Early Sunday morning, I did what any self-respecting human being would do when faced with a day of sitting around playing games and eating wings and grilled meats: jogged/walked eight miles. Hey, I had to burn off the calories I was going to pack on somehow. In a way, it’s like playing a game; if I want to eat this, I have to expend that many calories, but if I want to eat that, then I have to go a little farther. Frankly though, I prefer my games with less sweat and soreness.
None of which were to be found in my first game of TroyCon Day 2, Steampunk Rally. I literally stumbled on to this game, as it was just starting when I walked in the door and they had room for me. This is a racing game where you take on the role of famous inventors like Edison and Einstein and Bell, only instead of inventing — or taking credit for inventing — practical things, you’re inventing outlandish steampunk racing vehicles. You do this by drafting cards that add all different kinds of tech to you ride, like rockets and spider legs and auger bits and tons of other fun mad science-y things. These parts usually let you either accumulate or spend differently colored dice in order to move around a track. The trick is that some parts of the track make you take damage, and damage, unsurprisingly, is bad; you lose a part off your vehicle for every damage you haven’t repaired at the end of the turn. So your super-charged speed machine can suddenly become a steam-powered unicycle if you’re not careful. This was a ton of fun. The game has a perfect whimsical art style, the drafting forces you to make all kinds of agonizing decisions, and you end up building these sprawling contraptions that really feel like something out of Jules Verne. I didn’t even mind finishing a distant, dead last.
Next we played London, which was fine by itself, but rather funny taken in context. By completely random chance, every game going on at the time was a Martin Wallace game: London, Steam, and A Study in Emerald. I feel like we owe the guy a royalty or something. For this game of London, I tried a strategy that saw me be a brutal slum lord, raking in the penalties but having a lot of buildings at my disposal, with the idea of using all that space to eventually build things to get rid of those penalties. Yeah, not so much; I ended up losing seventeen points at the end of the game because my people were living in abject squalor. In very nice surroundings, mind you, but a Dickens character every last one of them. Oh well. Not my city.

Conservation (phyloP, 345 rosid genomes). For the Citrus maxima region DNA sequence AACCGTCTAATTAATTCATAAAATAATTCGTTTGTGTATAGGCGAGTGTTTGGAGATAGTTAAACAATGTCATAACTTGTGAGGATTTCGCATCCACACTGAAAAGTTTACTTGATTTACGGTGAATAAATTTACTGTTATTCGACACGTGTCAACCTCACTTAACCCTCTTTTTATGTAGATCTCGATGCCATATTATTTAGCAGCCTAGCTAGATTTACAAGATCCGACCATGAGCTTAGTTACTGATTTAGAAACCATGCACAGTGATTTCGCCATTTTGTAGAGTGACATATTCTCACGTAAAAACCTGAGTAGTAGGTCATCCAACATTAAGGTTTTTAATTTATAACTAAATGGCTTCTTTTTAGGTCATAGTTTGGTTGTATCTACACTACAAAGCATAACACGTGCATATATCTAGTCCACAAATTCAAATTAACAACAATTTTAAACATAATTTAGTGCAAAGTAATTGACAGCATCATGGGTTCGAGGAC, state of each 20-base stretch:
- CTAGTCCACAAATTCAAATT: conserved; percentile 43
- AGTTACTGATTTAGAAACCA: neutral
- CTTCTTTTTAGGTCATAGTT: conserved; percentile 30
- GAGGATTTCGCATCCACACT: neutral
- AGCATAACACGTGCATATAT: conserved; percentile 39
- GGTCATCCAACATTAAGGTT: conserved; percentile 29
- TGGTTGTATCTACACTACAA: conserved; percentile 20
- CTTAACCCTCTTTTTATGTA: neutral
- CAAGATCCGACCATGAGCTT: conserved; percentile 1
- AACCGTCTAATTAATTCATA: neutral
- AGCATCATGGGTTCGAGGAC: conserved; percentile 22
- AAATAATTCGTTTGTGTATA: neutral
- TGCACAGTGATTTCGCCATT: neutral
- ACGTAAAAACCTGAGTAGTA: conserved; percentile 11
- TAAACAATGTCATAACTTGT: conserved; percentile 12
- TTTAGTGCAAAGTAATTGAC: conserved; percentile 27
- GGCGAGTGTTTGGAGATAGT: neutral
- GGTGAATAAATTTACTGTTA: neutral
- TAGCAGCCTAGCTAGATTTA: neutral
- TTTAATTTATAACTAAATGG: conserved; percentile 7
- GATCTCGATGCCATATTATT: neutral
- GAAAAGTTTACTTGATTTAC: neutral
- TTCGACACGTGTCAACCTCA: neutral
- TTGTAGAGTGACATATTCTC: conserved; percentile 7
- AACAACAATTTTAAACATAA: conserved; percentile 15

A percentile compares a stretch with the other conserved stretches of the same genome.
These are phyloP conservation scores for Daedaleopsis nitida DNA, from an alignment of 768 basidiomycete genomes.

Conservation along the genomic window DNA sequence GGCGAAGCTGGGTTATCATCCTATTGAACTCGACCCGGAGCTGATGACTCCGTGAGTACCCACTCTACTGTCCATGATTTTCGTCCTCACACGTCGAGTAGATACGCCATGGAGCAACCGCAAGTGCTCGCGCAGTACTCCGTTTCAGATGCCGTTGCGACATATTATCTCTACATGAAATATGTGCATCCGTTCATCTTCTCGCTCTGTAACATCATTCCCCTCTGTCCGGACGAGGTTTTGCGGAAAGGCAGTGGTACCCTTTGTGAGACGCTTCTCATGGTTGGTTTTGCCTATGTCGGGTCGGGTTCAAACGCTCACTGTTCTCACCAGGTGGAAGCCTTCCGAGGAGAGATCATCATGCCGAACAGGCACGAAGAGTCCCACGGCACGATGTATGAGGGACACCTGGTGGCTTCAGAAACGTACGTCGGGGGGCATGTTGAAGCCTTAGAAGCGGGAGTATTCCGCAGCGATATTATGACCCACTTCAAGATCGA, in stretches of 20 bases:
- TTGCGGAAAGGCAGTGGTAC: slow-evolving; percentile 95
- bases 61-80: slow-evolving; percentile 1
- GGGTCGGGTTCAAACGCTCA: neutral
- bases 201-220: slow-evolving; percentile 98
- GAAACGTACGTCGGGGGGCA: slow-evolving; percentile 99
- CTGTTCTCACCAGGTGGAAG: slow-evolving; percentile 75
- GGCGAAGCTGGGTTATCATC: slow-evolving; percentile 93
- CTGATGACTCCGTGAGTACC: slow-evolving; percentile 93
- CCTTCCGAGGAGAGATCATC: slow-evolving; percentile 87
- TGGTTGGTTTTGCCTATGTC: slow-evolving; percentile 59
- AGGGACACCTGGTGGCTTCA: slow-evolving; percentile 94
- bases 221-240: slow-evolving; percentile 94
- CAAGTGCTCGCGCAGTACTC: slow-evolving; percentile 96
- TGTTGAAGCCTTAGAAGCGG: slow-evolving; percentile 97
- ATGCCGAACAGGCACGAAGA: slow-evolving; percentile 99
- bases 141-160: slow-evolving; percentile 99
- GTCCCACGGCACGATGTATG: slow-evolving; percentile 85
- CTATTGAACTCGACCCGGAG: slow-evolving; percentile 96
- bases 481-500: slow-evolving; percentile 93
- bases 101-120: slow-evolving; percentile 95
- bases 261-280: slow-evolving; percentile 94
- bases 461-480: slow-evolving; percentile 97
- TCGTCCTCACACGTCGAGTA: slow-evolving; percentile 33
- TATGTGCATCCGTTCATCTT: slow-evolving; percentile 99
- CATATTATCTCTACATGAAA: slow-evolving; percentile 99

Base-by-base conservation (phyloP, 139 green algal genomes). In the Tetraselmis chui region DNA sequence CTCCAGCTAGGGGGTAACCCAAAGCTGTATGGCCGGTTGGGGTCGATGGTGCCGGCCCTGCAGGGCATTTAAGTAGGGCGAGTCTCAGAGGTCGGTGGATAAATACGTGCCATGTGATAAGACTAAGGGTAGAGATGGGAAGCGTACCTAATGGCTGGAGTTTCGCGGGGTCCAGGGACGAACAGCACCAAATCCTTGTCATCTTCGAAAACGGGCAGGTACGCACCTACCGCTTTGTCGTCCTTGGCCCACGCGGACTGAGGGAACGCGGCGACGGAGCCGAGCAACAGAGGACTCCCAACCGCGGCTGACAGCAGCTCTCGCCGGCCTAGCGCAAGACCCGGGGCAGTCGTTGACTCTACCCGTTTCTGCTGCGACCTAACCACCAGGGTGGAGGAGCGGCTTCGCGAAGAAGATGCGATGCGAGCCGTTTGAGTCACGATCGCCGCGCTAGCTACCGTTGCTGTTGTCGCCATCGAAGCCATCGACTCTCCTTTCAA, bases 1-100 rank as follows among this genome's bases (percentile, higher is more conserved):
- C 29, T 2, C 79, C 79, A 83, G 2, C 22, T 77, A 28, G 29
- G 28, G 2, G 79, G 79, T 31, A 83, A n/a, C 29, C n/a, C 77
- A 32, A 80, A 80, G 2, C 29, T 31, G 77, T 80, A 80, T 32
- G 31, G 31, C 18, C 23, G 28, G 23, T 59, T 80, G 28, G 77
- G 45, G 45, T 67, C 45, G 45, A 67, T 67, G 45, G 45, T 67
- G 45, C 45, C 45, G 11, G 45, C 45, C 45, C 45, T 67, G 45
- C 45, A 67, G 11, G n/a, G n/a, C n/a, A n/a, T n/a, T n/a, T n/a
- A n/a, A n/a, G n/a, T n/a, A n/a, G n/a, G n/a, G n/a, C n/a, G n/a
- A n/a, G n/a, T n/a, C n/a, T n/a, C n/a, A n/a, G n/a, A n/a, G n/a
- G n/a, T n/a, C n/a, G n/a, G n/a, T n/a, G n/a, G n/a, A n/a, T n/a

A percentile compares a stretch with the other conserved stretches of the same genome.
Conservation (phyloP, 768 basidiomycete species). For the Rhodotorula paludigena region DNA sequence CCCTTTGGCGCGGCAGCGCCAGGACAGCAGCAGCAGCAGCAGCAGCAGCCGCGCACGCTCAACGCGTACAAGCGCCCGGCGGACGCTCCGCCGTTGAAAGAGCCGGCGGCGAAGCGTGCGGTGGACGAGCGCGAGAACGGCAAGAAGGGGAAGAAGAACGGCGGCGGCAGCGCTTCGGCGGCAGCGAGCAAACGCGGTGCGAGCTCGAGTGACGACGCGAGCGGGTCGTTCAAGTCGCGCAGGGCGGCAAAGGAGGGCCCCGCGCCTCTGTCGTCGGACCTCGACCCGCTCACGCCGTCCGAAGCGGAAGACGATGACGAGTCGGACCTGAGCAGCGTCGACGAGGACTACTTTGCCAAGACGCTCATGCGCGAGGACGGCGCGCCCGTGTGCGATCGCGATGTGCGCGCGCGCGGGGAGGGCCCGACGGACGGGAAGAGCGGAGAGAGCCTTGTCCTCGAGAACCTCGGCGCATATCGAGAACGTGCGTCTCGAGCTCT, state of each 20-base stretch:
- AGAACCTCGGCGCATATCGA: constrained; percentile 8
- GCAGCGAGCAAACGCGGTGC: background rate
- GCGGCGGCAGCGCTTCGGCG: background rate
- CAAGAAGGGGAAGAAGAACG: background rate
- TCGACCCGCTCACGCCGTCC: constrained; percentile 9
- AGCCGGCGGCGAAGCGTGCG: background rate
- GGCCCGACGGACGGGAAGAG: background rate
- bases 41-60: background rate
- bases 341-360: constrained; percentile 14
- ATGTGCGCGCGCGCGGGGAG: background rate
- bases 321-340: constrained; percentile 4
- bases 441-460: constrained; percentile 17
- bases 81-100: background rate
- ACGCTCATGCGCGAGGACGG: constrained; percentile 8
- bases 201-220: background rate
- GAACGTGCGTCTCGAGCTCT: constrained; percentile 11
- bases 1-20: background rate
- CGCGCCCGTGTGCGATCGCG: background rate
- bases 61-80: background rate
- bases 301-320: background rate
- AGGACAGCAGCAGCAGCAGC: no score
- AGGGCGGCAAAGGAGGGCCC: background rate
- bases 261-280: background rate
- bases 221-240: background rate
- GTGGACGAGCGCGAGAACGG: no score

And then, sadly, came my last game of TroyCon 2015. But not that sadly, because I won! And because it marked the end of around six hours of almost non-stop gaming. I wrapped up with Deus, a civilization game where you play cards to build different types of buildings in order to take the actions printed on them. Whenever you build another building of each type though, you take all the previous actions again. So you have to pay attention to the order in which you do things, or you could be missing out on some valuable synergy; you don’t want the action that gives you money for every stone you have to come before the one that actually gives you stone. On top of that, you also have to place these buildings on to a map when you build them, and the only way to get more tokens is to discard their matching cards. You’re competing for space with your opponents and trying to get your resource engines running, all before someone triggers the end of the game. It’s one of those games that seems complicated but after about five minutes becomes elegantly simple. My victory was partly due to some good fortune — I stumbled into a couple of scoring opportunities, one because no one saw I could take it, the other because I didn’t even realize I had it — but I also had some good combos going. All in all, it was an enjoyable way to finish off the day.
As with any kind of con, I left TroyCon 2015 feeling like I’d both done so much and not enough. Here’s hoping we have many, many TroyCons for years to come so I can someday get it just right.